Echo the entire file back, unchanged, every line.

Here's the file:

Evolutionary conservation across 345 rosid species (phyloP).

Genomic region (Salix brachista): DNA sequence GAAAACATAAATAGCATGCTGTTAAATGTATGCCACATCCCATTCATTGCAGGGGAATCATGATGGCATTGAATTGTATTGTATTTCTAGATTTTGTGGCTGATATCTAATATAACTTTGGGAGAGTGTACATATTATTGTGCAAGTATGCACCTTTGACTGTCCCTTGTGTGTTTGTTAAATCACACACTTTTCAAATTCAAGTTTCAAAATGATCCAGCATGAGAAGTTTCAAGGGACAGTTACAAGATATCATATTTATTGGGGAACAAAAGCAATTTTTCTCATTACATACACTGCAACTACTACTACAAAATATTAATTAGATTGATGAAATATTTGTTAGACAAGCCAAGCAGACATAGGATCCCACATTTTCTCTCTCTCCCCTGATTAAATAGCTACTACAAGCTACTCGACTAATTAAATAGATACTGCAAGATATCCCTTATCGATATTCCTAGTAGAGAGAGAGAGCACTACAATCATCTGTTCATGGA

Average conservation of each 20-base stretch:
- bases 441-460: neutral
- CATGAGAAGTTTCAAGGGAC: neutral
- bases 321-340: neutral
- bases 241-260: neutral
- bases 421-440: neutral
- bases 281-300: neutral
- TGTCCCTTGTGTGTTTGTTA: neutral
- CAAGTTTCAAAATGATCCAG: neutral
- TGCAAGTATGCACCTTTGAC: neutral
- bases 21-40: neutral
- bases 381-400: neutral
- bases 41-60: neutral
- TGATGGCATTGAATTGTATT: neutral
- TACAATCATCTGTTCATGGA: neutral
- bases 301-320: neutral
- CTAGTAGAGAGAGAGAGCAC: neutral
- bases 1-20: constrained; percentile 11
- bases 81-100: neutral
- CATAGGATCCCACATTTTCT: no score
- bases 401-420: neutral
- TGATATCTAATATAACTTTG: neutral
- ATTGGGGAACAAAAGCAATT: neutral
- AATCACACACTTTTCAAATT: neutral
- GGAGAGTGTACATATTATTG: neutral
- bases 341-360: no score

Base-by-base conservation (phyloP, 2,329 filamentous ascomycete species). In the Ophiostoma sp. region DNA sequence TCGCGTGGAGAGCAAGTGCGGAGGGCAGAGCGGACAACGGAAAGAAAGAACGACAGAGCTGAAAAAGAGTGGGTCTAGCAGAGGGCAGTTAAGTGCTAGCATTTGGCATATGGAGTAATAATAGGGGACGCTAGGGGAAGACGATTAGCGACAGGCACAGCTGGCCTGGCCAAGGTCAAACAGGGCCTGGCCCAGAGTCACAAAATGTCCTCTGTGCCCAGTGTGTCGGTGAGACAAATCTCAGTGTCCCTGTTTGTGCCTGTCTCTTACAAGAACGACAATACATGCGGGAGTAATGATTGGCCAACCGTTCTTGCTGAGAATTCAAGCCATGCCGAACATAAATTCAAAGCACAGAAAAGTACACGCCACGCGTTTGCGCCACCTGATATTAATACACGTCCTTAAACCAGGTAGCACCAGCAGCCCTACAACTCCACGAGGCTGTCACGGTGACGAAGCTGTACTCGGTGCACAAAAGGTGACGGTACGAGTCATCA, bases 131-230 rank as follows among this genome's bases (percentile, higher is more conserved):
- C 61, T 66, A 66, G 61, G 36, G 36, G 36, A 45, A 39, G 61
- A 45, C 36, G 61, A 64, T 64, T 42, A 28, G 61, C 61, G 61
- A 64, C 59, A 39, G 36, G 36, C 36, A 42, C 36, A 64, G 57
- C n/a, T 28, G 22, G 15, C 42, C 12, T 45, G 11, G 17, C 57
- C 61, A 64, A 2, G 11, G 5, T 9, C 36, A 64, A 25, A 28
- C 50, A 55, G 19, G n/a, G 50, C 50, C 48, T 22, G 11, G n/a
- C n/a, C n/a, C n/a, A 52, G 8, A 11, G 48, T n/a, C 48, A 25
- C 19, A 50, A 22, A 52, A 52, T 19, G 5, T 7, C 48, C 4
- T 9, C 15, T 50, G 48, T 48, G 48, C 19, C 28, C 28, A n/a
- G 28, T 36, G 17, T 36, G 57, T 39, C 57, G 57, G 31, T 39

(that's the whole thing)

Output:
Evolutionary conservation across 345 rosid species (phyloP).

Genomic region (Salix brachista): DNA sequence GAAAACATAAATAGCATGCTGTTAAATGTATGCCACATCCCATTCATTGCAGGGGAATCATGATGGCATTGAATTGTATTGTATTTCTAGATTTTGTGGCTGATATCTAATATAACTTTGGGAGAGTGTACATATTATTGTGCAAGTATGCACCTTTGACTGTCCCTTGTGTGTTTGTTAAATCACACACTTTTCAAATTCAAGTTTCAAAATGATCCAGCATGAGAAGTTTCAAGGGACAGTTACAAGATATCATATTTATTGGGGAACAAAAGCAATTTTTCTCATTACATACACTGCAACTACTACTACAAAATATTAATTAGATTGATGAAATATTTGTTAGACAAGCCAAGCAGACATAGGATCCCACATTTTCTCTCTCTCCCCTGATTAAATAGCTACTACAAGCTACTCGACTAATTAAATAGATACTGCAAGATATCCCTTATCGATATTCCTAGTAGAGAGAGAGAGCACTACAATCATCTGTTCATGGA

Average conservation of each 20-base stretch:
- bases 441-460: neutral
- CATGAGAAGTTTCAAGGGAC: neutral
- bases 321-340: neutral
- bases 241-260: neutral
- bases 421-440: neutral
- bases 281-300: neutral
- TGTCCCTTGTGTGTTTGTTA: neutral
- CAAGTTTCAAAATGATCCAG: neutral
- TGCAAGTATGCACCTTTGAC: neutral
- bases 21-40: neutral
- bases 381-400: neutral
- bases 41-60: neutral
- TGATGGCATTGAATTGTATT: neutral
- TACAATCATCTGTTCATGGA: neutral
- bases 301-320: neutral
- CTAGTAGAGAGAGAGAGCAC: neutral
- bases 1-20: constrained; percentile 11
- bases 81-100: neutral
- CATAGGATCCCACATTTTCT: no score
- bases 401-420: neutral
- TGATATCTAATATAACTTTG: neutral
- ATTGGGGAACAAAAGCAATT: neutral
- AATCACACACTTTTCAAATT: neutral
- GGAGAGTGTACATATTATTG: neutral
- bases 341-360: no score

Base-by-base conservation (phyloP, 2,329 filamentous ascomycete species). In the Ophiostoma sp. region DNA sequence TCGCGTGGAGAGCAAGTGCGGAGGGCAGAGCGGACAACGGAAAGAAAGAACGACAGAGCTGAAAAAGAGTGGGTCTAGCAGAGGGCAGTTAAGTGCTAGCATTTGGCATATGGAGTAATAATAGGGGACGCTAGGGGAAGACGATTAGCGACAGGCACAGCTGGCCTGGCCAAGGTCAAACAGGGCCTGGCCCAGAGTCACAAAATGTCCTCTGTGCCCAGTGTGTCGGTGAGACAAATCTCAGTGTCCCTGTTTGTGCCTGTCTCTTACAAGAACGACAATACATGCGGGAGTAATGATTGGCCAACCGTTCTTGCTGAGAATTCAAGCCATGCCGAACATAAATTCAAAGCACAGAAAAGTACACGCCACGCGTTTGCGCCACCTGATATTAATACACGTCCTTAAACCAGGTAGCACCAGCAGCCCTACAACTCCACGAGGCTGTCACGGTGACGAAGCTGTACTCGGTGCACAAAAGGTGACGGTACGAGTCATCA, bases 131-230 rank as follows among this genome's bases (percentile, higher is more conserved):
- C 61, T 66, A 66, G 61, G 36, G 36, G 36, A 45, A 39, G 61
- A 45, C 36, G 61, A 64, T 64, T 42, A 28, G 61, C 61, G 61
- A 64, C 59, A 39, G 36, G 36, C 36, A 42, C 36, A 64, G 57
- C n/a, T 28, G 22, G 15, C 42, C 12, T 45, G 11, G 17, C 57
- C 61, A 64, A 2, G 11, G 5, T 9, C 36, A 64, A 25, A 28
- C 50, A 55, G 19, G n/a, G 50, C 50, C 48, T 22, G 11, G n/a
- C n/a, C n/a, C n/a, A 52, G 8, A 11, G 48, T n/a, C 48, A 25
- C 19, A 50, A 22, A 52, A 52, T 19, G 5, T 7, C 48, C 4
- T 9, C 15, T 50, G 48, T 48, G 48, C 19, C 28, C 28, A n/a
- G 28, T 36, G 17, T 36, G 57, T 39, C 57, G 57, G 31, T 39